Conservation Corps Legislation Doomed By Alabama Crisis
The Youth Conservation Corps Bill will apparently be killed by the House Rules Committee this month, as an indirect consequence of the President's sending federal troops to Birmingham.
Supporters of the bill, who previously believed that 8 of the 15 committee members favored the measure, now say that Rep. Carl Elliott (D-Ala.), a member of the Committee and usually an administration supporter, will probably be forced to oppose the bill because of anti-Kennedy sentiment in Alabama.
It seems especially likely that Elliott will oppose the measure since the YCC, and presumably its Southern units, would be integrated. Since the Corps volunteers would work only on federal projects, they could go to work in the South without the invitation of state or local officials.
Five Republicans, along with Rep. William Colmer (D-Miss.) and Rep. Howard W. Smith (D-Va.), chairman of the committee, are known to oppose the YCC bill. If Elliott votes with them, the proposal will be defeated by an 8-7 margin.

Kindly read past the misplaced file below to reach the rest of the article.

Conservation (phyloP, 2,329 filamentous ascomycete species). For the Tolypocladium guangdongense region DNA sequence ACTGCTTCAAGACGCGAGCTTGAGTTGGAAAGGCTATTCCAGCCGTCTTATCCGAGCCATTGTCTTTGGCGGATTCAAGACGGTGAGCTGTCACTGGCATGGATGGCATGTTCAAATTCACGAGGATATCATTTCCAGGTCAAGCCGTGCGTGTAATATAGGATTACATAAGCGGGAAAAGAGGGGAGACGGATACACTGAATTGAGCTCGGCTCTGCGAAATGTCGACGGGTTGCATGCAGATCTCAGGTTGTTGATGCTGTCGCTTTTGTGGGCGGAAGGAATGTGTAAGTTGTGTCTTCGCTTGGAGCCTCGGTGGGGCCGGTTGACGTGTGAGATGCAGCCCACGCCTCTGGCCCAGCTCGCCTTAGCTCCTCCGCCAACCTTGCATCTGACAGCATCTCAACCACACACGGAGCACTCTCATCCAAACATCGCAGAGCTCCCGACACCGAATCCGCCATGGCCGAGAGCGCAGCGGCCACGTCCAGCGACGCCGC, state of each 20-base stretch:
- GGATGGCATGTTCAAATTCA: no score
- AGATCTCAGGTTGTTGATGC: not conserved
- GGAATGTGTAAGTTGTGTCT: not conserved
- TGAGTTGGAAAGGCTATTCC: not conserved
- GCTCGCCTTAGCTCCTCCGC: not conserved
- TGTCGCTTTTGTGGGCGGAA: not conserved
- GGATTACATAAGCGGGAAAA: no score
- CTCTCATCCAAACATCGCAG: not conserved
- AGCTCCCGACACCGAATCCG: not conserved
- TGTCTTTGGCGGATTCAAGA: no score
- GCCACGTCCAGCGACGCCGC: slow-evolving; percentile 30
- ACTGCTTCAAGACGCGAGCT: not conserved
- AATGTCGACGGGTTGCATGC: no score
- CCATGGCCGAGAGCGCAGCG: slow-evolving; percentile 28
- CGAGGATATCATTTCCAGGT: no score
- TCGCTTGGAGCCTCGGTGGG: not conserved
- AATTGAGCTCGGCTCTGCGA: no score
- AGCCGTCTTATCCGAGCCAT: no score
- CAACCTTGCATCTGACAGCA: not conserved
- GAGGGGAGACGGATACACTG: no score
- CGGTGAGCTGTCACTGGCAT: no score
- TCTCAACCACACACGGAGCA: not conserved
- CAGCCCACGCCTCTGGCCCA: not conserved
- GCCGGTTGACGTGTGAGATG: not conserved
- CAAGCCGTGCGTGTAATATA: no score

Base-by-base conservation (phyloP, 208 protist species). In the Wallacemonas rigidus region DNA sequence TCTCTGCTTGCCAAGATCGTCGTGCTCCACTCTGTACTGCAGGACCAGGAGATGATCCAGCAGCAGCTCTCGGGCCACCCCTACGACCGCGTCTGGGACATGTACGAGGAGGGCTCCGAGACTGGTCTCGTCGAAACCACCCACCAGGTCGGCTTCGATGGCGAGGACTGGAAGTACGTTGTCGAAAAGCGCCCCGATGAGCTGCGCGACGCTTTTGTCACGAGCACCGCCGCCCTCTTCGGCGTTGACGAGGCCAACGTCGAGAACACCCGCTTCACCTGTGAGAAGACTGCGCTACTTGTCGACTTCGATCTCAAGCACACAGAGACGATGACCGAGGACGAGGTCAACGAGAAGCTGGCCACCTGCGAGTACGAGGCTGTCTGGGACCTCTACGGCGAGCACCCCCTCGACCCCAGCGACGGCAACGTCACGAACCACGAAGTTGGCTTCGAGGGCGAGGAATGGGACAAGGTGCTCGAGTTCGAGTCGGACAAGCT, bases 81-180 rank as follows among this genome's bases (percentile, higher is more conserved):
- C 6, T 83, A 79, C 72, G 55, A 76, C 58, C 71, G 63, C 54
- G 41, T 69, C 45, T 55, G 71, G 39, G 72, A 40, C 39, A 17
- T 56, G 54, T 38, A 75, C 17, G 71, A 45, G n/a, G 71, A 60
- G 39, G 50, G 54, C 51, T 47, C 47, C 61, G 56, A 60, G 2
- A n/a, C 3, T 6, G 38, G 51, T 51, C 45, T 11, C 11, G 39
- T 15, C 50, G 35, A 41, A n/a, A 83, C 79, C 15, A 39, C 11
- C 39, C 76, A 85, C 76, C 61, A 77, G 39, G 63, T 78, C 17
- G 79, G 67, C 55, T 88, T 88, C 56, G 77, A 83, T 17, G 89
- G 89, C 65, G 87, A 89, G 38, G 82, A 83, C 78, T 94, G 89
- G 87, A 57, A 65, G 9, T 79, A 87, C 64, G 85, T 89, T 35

Change of Forecast
One Congressman, who said last month that the bill "seems almost certain to pass," told the CRIMSON yesterday that "it will in all likelihood never get to the House floor. It would be an act of political suicide for Elliott to vote for this bill, and I don't think Carl wants to commit suicide."
He went on to say that he did not believe Elliott would oppose all administration bills that come to the Committee. "It's really the integration angle on this one that makes it tough for Carl to support it. When it comes to the mass transit bill, or the school aid bill, I think he can vote for it without getting into too much trouble."
The YCC bill was defeated in the Rules Committee last year by an undisclosed vote.